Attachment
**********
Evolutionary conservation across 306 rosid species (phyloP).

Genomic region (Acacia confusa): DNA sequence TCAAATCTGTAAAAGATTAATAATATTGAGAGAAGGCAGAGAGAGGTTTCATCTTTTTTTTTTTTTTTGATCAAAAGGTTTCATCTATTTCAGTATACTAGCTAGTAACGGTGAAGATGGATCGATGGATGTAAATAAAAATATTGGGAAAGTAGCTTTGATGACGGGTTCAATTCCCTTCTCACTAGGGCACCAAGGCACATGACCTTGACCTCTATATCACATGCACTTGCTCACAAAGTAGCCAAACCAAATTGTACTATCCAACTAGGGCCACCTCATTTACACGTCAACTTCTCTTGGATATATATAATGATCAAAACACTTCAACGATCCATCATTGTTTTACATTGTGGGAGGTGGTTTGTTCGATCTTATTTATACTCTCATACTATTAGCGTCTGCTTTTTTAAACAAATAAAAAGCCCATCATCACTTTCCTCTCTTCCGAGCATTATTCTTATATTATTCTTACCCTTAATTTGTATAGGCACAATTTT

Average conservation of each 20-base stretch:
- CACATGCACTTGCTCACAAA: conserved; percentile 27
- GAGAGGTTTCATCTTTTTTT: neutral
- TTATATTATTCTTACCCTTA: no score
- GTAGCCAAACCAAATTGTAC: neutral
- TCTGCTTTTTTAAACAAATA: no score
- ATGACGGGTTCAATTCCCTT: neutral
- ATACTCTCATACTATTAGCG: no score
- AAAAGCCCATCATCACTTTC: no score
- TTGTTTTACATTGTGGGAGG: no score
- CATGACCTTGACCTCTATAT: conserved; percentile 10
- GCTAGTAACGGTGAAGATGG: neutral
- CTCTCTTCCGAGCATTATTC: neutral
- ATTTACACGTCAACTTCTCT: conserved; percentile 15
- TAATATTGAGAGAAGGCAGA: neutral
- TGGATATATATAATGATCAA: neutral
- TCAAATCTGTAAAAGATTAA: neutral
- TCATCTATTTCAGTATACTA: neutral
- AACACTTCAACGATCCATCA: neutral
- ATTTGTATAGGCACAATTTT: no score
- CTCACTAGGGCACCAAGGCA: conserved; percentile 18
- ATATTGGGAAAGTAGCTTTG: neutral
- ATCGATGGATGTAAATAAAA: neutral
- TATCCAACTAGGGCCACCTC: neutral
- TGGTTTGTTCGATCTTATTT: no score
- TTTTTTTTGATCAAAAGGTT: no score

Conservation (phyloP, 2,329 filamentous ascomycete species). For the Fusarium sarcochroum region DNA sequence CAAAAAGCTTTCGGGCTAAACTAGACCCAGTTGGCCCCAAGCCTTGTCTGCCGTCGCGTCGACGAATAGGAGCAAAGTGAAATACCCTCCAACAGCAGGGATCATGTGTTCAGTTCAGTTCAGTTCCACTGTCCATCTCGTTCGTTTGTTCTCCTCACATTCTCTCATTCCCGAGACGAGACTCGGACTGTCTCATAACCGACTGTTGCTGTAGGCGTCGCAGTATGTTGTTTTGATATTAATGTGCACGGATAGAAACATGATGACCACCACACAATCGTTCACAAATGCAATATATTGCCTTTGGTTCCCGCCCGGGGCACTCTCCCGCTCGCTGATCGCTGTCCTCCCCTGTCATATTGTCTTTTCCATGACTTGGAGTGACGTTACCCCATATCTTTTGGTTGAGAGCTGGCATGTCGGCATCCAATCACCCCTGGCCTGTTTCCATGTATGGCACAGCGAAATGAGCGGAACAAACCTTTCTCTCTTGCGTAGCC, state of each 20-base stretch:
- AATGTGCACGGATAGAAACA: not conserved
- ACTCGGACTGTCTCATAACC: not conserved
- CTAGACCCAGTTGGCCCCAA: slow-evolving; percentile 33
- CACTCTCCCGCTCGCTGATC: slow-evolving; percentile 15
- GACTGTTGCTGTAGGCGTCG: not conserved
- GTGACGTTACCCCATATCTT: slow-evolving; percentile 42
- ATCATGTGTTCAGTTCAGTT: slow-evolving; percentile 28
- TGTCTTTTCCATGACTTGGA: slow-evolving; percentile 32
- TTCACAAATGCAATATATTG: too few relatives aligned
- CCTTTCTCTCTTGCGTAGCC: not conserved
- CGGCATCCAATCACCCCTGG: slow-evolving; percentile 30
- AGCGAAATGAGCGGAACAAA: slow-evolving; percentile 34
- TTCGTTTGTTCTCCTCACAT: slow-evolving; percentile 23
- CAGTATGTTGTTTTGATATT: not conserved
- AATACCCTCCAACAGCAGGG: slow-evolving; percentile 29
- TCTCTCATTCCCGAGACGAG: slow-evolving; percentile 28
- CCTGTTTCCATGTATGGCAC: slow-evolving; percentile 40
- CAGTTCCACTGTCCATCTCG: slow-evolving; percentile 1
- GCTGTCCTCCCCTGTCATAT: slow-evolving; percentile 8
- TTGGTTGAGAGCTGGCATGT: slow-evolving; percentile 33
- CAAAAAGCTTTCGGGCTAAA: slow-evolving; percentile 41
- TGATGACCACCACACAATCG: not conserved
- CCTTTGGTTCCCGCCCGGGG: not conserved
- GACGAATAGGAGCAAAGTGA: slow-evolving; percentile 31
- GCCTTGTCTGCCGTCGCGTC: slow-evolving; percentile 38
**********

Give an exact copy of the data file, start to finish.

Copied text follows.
Evolutionary conservation across 306 rosid species (phyloP).

Genomic region (Acacia confusa): DNA sequence TCAAATCTGTAAAAGATTAATAATATTGAGAGAAGGCAGAGAGAGGTTTCATCTTTTTTTTTTTTTTTGATCAAAAGGTTTCATCTATTTCAGTATACTAGCTAGTAACGGTGAAGATGGATCGATGGATGTAAATAAAAATATTGGGAAAGTAGCTTTGATGACGGGTTCAATTCCCTTCTCACTAGGGCACCAAGGCACATGACCTTGACCTCTATATCACATGCACTTGCTCACAAAGTAGCCAAACCAAATTGTACTATCCAACTAGGGCCACCTCATTTACACGTCAACTTCTCTTGGATATATATAATGATCAAAACACTTCAACGATCCATCATTGTTTTACATTGTGGGAGGTGGTTTGTTCGATCTTATTTATACTCTCATACTATTAGCGTCTGCTTTTTTAAACAAATAAAAAGCCCATCATCACTTTCCTCTCTTCCGAGCATTATTCTTATATTATTCTTACCCTTAATTTGTATAGGCACAATTTT

Average conservation of each 20-base stretch:
- CACATGCACTTGCTCACAAA: conserved; percentile 27
- GAGAGGTTTCATCTTTTTTT: neutral
- TTATATTATTCTTACCCTTA: no score
- GTAGCCAAACCAAATTGTAC: neutral
- TCTGCTTTTTTAAACAAATA: no score
- ATGACGGGTTCAATTCCCTT: neutral
- ATACTCTCATACTATTAGCG: no score
- AAAAGCCCATCATCACTTTC: no score
- TTGTTTTACATTGTGGGAGG: no score
- CATGACCTTGACCTCTATAT: conserved; percentile 10
- GCTAGTAACGGTGAAGATGG: neutral
- CTCTCTTCCGAGCATTATTC: neutral
- ATTTACACGTCAACTTCTCT: conserved; percentile 15
- TAATATTGAGAGAAGGCAGA: neutral
- TGGATATATATAATGATCAA: neutral
- TCAAATCTGTAAAAGATTAA: neutral
- TCATCTATTTCAGTATACTA: neutral
- AACACTTCAACGATCCATCA: neutral
- ATTTGTATAGGCACAATTTT: no score
- CTCACTAGGGCACCAAGGCA: conserved; percentile 18
- ATATTGGGAAAGTAGCTTTG: neutral
- ATCGATGGATGTAAATAAAA: neutral
- TATCCAACTAGGGCCACCTC: neutral
- TGGTTTGTTCGATCTTATTT: no score
- TTTTTTTTGATCAAAAGGTT: no score

Conservation (phyloP, 2,329 filamentous ascomycete species). For the Fusarium sarcochroum region DNA sequence CAAAAAGCTTTCGGGCTAAACTAGACCCAGTTGGCCCCAAGCCTTGTCTGCCGTCGCGTCGACGAATAGGAGCAAAGTGAAATACCCTCCAACAGCAGGGATCATGTGTTCAGTTCAGTTCAGTTCCACTGTCCATCTCGTTCGTTTGTTCTCCTCACATTCTCTCATTCCCGAGACGAGACTCGGACTGTCTCATAACCGACTGTTGCTGTAGGCGTCGCAGTATGTTGTTTTGATATTAATGTGCACGGATAGAAACATGATGACCACCACACAATCGTTCACAAATGCAATATATTGCCTTTGGTTCCCGCCCGGGGCACTCTCCCGCTCGCTGATCGCTGTCCTCCCCTGTCATATTGTCTTTTCCATGACTTGGAGTGACGTTACCCCATATCTTTTGGTTGAGAGCTGGCATGTCGGCATCCAATCACCCCTGGCCTGTTTCCATGTATGGCACAGCGAAATGAGCGGAACAAACCTTTCTCTCTTGCGTAGCC, state of each 20-base stretch:
- AATGTGCACGGATAGAAACA: not conserved
- ACTCGGACTGTCTCATAACC: not conserved
- CTAGACCCAGTTGGCCCCAA: slow-evolving; percentile 33
- CACTCTCCCGCTCGCTGATC: slow-evolving; percentile 15
- GACTGTTGCTGTAGGCGTCG: not conserved
- GTGACGTTACCCCATATCTT: slow-evolving; percentile 42
- ATCATGTGTTCAGTTCAGTT: slow-evolving; percentile 28
- TGTCTTTTCCATGACTTGGA: slow-evolving; percentile 32
- TTCACAAATGCAATATATTG: too few relatives aligned
- CCTTTCTCTCTTGCGTAGCC: not conserved
- CGGCATCCAATCACCCCTGG: slow-evolving; percentile 30
- AGCGAAATGAGCGGAACAAA: slow-evolving; percentile 34
- TTCGTTTGTTCTCCTCACAT: slow-evolving; percentile 23
- CAGTATGTTGTTTTGATATT: not conserved
- AATACCCTCCAACAGCAGGG: slow-evolving; percentile 29
- TCTCTCATTCCCGAGACGAG: slow-evolving; percentile 28
- CCTGTTTCCATGTATGGCAC: slow-evolving; percentile 40
- CAGTTCCACTGTCCATCTCG: slow-evolving; percentile 1
- GCTGTCCTCCCCTGTCATAT: slow-evolving; percentile 8
- TTGGTTGAGAGCTGGCATGT: slow-evolving; percentile 33
- CAAAAAGCTTTCGGGCTAAA: slow-evolving; percentile 41
- TGATGACCACCACACAATCG: not conserved
- CCTTTGGTTCCCGCCCGGGG: not conserved
- GACGAATAGGAGCAAAGTGA: slow-evolving; percentile 31
- GCCTTGTCTGCCGTCGCGTC: slow-evolving; percentile 38